Karissa O'Conner, Sociology & Criminal Justice
I was enticed by the idea of cultural emersion, new experiences, and adventure in preparation of this trip. From the first day in the Zowe rural community, my afternoons were religiously filled by the company of four little girls whom I grew to love dearly. Every afternoon following school, I was graced by a knock on my door, or a giggly peek through my window as an invitation to come out and play. Together we would laugh, color, and play pretend until the sun went down.
It was through these moments, filled with innocence and pure joy, that I came to see what my real purpose was in studying abroad. My purpose was not to come and fix the world. My calling wasn’t to end hunger or break the chains of oppression. I traveled across the world to do something far more important. I learned how to love.
Through the tiny hands and beaming smiles of Zowe’s children, I learned how to laugh in the face of injustice, sing songs and play games in the midst of starvation. But most importantly, I learned how to love even when it hurts. I learned to open my heart, trust, God, and simply bear the beams of love, even when hope seems far away.
Jesse Whiteman, Economic Development
Studying abroad in Malawi was a very humbling experience. The moment a person realizes that there is so much they don’t know about the world is very powerful because it opens the door to growth in areas that you never even imagined. That type of growth happened regularly for me in Malawi as I came in contact with lifestyles, ideas, and perspectives completely different from my own.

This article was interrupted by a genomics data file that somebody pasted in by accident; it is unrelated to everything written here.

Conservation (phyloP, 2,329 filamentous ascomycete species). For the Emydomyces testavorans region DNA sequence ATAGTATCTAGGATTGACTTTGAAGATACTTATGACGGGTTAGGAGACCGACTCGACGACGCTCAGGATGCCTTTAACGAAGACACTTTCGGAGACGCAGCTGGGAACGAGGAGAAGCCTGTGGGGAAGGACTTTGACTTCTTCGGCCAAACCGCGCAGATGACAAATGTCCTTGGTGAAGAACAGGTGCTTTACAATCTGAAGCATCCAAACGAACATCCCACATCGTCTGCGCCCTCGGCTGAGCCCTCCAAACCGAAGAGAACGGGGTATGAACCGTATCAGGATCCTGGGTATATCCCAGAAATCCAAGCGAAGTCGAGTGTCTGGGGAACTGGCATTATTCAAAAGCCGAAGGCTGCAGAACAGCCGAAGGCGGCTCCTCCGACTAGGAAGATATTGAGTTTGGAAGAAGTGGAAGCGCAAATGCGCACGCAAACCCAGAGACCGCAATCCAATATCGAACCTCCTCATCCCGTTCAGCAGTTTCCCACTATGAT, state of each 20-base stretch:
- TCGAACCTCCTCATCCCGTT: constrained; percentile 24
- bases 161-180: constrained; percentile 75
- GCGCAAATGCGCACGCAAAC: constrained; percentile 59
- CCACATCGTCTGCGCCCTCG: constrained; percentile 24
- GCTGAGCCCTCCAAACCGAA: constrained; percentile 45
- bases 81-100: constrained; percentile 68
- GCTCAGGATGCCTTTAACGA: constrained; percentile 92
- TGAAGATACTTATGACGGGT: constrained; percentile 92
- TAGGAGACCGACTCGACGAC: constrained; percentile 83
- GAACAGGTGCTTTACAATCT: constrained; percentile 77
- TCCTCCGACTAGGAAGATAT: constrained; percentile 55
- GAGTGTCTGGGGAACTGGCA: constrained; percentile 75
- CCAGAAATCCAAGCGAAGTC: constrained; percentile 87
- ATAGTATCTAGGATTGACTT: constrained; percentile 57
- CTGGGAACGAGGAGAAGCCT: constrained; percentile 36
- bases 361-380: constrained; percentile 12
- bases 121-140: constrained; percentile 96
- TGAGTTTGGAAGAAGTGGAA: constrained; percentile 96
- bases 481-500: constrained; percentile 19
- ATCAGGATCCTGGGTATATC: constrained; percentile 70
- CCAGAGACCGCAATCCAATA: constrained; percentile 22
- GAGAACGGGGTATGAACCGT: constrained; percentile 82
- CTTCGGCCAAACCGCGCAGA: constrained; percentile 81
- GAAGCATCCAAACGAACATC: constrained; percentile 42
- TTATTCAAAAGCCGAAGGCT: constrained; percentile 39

On an almost daily basis I was challenged to question modern trends the effects these trends could have on the people living in places like Malawi. I was challenged to view the world more holistically, to see that despite the massive geographic and cultural differences between the US and Sub-Saharan Africa we are all really the same, and the actions of Americans across the Atlantic Ocean greatly affect the lives of people living in Africa.
This trip is an incredible opportunity to step out of the box and see just one part of the amazingly beautiful world God has created.
Sarah Hart, Sociology
There were so many aspects of the Malawi trip that impacted me, but perhaps one that was most influential was being part of a small community. It can be nerve-racking to be in an unfamiliar country, but I always had people I know I could go to. I grew a lot through the frequent Bible studies and group discussions that we had. This helped me to understand God better and to see beauty within every person.
Many of our discussions included Malawian students as well, which was an immense blessing. I learned so much from them, and left Malawi with a greater love for God’s people.